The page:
“Bambi would have a better shot of getting elected president of the N.R.A. than you’ll have of getting a single vote in this caucus,” his political aide replied.
As president, Mr. Biden has not yet challenged that logic. Instead, he visited an Iowa ethanol plant last year to boast about the lavish biofuels subsidies in his Inflation Reduction Act, and to announce a new waiver allowing more ethanol to be sold in the summertime to help suppress gas prices.
But his most important decision is still to come: What to do about the Renewable Fuel Standard that has kept the industry afloat since the mid-2000s.
The current standard requires 15 billion gallons of corn ethanol to be blended into U.S. gasoline every year. Since ethanol doesn’t make sense economically without the standard’s lucrative credits, America currently blends about 15 billion gallons a year. The standard was also supposed to mandate 21 billion gallons of so-called advanced biofuels brewed from grasses by 2022, farm wastes and other noncrop materials. But since they are hard to make economical even with the standard’s lucrative credits, only about a quarter of the quota was met in 2022.
The main exception has been 2 billion gallons of soy biodiesel, which Congress designated an advanced biofuel even though it’s made from crops, because Congress courts soybean farmers as slavishly as it does corn farmers. In fact, they’re mostly the same farmers.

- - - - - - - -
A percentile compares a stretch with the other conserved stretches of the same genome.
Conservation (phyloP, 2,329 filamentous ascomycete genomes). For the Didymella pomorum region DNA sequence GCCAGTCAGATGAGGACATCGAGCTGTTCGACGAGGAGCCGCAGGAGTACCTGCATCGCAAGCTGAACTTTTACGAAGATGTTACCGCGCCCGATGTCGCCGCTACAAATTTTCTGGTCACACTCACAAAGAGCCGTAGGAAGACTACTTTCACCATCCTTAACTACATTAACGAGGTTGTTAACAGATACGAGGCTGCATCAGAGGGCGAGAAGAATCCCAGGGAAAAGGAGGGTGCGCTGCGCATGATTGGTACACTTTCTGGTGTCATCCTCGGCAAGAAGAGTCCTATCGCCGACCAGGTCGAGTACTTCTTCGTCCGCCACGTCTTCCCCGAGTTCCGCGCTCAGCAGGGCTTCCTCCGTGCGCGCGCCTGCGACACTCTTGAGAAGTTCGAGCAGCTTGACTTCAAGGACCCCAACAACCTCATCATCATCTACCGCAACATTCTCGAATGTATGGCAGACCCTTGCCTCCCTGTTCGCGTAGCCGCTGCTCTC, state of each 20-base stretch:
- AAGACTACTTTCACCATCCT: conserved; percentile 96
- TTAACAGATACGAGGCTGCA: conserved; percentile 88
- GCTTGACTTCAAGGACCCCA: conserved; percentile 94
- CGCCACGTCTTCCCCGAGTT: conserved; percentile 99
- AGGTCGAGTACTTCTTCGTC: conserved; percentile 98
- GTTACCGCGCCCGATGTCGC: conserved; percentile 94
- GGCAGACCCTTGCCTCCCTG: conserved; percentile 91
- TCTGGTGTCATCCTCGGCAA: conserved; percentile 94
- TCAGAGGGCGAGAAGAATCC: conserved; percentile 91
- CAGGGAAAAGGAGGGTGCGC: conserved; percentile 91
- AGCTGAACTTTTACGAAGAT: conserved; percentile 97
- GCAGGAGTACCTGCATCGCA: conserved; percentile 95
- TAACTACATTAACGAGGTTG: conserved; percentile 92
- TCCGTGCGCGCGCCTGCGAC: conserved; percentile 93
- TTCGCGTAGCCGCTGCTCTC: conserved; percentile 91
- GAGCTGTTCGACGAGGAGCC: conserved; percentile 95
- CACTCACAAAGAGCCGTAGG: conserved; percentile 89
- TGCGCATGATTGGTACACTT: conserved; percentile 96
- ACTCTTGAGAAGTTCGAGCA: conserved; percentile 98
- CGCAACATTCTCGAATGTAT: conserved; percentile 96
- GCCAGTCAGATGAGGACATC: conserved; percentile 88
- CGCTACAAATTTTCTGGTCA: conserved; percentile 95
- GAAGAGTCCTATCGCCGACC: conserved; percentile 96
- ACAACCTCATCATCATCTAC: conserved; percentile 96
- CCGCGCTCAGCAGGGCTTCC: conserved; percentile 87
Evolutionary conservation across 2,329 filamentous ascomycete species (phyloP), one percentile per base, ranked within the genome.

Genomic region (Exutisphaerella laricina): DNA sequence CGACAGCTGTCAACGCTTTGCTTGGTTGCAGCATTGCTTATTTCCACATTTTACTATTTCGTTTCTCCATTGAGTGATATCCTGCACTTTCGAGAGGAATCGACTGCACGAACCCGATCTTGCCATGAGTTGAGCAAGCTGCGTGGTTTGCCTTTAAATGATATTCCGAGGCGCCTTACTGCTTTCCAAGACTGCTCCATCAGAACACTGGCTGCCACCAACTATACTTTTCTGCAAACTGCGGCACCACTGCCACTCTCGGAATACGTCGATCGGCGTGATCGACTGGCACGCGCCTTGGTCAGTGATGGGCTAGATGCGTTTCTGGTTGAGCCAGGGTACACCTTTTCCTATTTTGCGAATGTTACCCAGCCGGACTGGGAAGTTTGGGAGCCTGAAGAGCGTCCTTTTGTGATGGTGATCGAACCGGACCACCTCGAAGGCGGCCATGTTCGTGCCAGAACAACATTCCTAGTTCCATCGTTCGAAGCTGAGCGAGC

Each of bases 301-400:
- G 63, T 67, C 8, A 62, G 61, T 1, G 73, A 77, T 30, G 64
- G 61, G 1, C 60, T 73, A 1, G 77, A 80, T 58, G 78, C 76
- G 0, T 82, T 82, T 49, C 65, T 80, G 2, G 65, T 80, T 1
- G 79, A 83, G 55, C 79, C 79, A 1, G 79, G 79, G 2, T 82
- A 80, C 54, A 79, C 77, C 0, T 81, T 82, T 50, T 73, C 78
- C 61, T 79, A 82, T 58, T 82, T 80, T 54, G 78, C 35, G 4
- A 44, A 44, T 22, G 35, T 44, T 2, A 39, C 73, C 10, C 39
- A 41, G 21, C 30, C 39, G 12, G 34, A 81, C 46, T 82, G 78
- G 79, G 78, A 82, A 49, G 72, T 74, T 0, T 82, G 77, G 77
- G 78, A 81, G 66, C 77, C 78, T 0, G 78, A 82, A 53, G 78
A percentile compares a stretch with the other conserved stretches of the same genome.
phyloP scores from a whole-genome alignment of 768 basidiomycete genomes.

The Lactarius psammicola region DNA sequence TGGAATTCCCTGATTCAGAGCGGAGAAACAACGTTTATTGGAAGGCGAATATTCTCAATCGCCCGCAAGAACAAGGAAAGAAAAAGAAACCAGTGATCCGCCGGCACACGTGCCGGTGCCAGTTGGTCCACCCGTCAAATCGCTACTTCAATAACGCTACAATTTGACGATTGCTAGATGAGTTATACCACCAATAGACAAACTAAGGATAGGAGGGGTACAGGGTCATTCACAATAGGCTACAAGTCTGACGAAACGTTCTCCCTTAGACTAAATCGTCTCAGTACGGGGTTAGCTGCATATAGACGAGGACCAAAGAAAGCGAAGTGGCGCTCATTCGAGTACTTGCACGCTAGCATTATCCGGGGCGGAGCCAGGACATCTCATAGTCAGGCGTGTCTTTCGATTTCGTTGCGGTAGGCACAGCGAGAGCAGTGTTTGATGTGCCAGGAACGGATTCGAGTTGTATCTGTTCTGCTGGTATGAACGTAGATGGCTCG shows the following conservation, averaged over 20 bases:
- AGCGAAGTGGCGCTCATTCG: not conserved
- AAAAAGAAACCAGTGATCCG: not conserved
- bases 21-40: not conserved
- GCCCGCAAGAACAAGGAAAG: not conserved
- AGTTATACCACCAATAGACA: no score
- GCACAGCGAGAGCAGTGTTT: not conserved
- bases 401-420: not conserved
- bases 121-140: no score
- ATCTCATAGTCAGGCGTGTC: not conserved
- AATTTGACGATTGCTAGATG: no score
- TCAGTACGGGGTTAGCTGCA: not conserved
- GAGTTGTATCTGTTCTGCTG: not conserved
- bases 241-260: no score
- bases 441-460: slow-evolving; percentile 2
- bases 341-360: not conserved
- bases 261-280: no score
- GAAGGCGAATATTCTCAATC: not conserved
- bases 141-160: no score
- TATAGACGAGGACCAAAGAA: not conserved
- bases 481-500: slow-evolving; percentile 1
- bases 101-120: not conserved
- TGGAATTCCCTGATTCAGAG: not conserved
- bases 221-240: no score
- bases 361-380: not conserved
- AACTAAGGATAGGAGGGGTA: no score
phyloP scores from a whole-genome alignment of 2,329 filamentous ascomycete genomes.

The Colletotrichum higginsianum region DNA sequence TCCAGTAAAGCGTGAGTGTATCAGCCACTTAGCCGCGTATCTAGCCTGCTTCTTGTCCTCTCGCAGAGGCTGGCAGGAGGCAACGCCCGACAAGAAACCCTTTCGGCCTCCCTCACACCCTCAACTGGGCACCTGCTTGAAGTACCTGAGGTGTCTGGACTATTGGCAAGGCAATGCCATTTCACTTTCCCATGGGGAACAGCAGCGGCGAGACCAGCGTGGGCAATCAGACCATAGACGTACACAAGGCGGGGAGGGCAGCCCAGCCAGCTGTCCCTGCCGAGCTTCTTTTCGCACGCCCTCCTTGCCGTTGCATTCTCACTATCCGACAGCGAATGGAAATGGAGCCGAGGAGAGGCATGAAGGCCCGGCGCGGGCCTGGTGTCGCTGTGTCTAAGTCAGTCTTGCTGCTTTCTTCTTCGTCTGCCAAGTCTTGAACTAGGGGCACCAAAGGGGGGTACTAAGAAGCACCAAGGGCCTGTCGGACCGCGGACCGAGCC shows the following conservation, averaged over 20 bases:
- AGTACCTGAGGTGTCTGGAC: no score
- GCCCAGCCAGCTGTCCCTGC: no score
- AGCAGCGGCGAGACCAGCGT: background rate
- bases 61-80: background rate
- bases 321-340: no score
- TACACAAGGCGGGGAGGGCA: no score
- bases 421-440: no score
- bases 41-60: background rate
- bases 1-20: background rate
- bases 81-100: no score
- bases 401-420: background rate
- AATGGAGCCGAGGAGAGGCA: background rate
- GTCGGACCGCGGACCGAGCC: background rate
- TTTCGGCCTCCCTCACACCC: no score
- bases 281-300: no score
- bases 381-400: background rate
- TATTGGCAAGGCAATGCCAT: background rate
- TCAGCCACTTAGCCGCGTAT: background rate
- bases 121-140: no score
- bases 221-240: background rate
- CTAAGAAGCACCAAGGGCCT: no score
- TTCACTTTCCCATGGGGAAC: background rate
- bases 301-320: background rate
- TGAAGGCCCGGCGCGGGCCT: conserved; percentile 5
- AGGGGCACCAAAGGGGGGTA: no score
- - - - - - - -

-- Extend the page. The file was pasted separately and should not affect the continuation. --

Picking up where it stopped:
But the rules and volumes that Congress created for the Renewable Fuel Standard only extended through 2022, and Mr. Biden’s E.P.A. could easily revise them to advance his climate goals. The agency could limit the standard to biofuels made from leftover restaurant grease, crop residues or other waste products that don’t use farmland. It could create a stricter cap on crop-based biofuels, as Europe has done. Or it could at least tweak its own approach to take land use more seriously in its emissions analyses. Crossing the farm lobby is never easy, but it can be done: Senator Ted Cruz of Texas chose not to kowtow to ethanol producers in the 2016 presidential campaign, and he still won the Iowa Republican caucus.
For now, the E.P.A.’s proposed rule would actually expand soy biodiesel, which is even more land-intensive than corn ethanol. And even though corn ethanol is basically moonshine, an old libation with a century-long history as a fuel, a bipartisan group of House members has also introduced a bill to reclassify corn ethanol as an advanced biofuel so it could finally blow past the 15 billion gallon threshold.
One co-sponsor, Representative Wesley Hunt, a Texas Republican, offered an amusing new justification for ethanol at a time when electric vehicles look like the future of transportation: “Congress must promote programs that encourage the internal combustion engine.” Back when internal combustion engines were new, congressmen with buggy-whip factories in their districts probably supported programs to encourage buggy whips. Change can be tough. Progress doesn’t always benefit everyone equally.
But internal combustion engines don’t need government support, and neither do biofuels. They’re climate nightmares masquerading as climate solutions, and they’re making life harder for some of the poorest people on earth. They’re practically in the Oxford English Dictionary under “counterproductive.”